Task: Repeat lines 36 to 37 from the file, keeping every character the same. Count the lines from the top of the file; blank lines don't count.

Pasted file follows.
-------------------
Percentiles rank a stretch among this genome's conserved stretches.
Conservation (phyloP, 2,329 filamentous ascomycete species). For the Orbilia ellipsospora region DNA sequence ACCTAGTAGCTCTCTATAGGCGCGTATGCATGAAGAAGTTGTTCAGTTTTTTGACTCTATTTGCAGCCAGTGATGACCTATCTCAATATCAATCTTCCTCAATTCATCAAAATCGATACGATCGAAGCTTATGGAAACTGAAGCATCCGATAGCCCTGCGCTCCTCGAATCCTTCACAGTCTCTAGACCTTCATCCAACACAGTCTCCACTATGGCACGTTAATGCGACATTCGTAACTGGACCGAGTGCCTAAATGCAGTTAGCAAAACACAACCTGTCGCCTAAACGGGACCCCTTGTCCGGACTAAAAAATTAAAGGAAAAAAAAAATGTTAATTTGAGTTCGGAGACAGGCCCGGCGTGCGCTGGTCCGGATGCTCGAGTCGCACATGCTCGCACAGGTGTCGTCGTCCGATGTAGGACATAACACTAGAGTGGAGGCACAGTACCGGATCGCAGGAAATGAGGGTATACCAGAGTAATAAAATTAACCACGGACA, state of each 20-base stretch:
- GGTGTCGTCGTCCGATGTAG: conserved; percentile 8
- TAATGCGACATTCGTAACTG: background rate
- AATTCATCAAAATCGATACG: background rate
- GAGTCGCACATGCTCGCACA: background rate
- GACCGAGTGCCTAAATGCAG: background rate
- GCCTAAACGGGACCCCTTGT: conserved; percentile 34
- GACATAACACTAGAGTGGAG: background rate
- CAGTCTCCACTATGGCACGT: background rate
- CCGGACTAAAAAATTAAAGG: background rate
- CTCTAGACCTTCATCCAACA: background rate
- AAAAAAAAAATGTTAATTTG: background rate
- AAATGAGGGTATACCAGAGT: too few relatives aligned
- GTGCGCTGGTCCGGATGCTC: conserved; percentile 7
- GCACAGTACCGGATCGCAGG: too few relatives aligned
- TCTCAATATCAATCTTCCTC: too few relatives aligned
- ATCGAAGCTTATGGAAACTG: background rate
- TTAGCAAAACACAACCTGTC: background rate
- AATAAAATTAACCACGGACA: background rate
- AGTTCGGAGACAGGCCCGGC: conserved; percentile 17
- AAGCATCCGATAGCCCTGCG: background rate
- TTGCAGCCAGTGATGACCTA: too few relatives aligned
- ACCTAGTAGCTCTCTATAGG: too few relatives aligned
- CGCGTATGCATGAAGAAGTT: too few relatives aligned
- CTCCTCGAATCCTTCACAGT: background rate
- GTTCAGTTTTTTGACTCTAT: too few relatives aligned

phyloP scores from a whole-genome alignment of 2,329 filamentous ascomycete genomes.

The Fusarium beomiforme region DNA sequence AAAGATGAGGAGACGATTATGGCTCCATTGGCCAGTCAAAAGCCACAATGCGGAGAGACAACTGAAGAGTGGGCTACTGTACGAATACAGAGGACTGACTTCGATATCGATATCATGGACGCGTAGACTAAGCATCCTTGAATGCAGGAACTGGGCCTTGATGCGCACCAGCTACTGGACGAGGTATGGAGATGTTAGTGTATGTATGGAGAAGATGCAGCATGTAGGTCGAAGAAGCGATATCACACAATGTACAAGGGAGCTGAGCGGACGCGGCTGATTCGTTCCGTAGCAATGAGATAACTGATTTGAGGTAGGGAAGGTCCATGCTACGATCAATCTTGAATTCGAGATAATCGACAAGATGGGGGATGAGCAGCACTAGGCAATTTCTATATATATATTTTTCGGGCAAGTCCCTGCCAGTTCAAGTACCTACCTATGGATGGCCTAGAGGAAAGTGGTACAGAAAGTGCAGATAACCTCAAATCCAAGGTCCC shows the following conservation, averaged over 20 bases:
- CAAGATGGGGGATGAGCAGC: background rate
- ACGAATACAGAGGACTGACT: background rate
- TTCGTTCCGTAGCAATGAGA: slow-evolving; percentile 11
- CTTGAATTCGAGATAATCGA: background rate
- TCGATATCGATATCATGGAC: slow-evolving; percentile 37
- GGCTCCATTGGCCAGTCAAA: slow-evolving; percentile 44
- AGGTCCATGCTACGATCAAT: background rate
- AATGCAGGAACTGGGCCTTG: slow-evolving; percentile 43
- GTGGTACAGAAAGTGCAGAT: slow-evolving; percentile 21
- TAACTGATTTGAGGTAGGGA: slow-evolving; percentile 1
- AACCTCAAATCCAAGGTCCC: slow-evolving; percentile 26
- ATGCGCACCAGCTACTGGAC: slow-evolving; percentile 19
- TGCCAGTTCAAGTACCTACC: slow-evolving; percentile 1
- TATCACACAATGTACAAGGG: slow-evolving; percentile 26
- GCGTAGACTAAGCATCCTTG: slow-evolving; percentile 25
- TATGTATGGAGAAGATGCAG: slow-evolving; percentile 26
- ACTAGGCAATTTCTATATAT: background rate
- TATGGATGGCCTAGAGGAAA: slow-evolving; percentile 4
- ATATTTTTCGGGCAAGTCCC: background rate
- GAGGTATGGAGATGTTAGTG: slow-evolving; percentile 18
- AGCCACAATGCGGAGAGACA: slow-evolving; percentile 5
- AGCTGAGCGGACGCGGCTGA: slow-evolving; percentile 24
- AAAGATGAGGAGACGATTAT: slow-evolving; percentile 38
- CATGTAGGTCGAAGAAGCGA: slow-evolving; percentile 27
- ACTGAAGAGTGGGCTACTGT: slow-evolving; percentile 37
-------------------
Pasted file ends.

- AGGTCCATGCTACGATCAAT: background rate
- AATGCAGGAACTGGGCCTTG: slow-evolving; percentile 43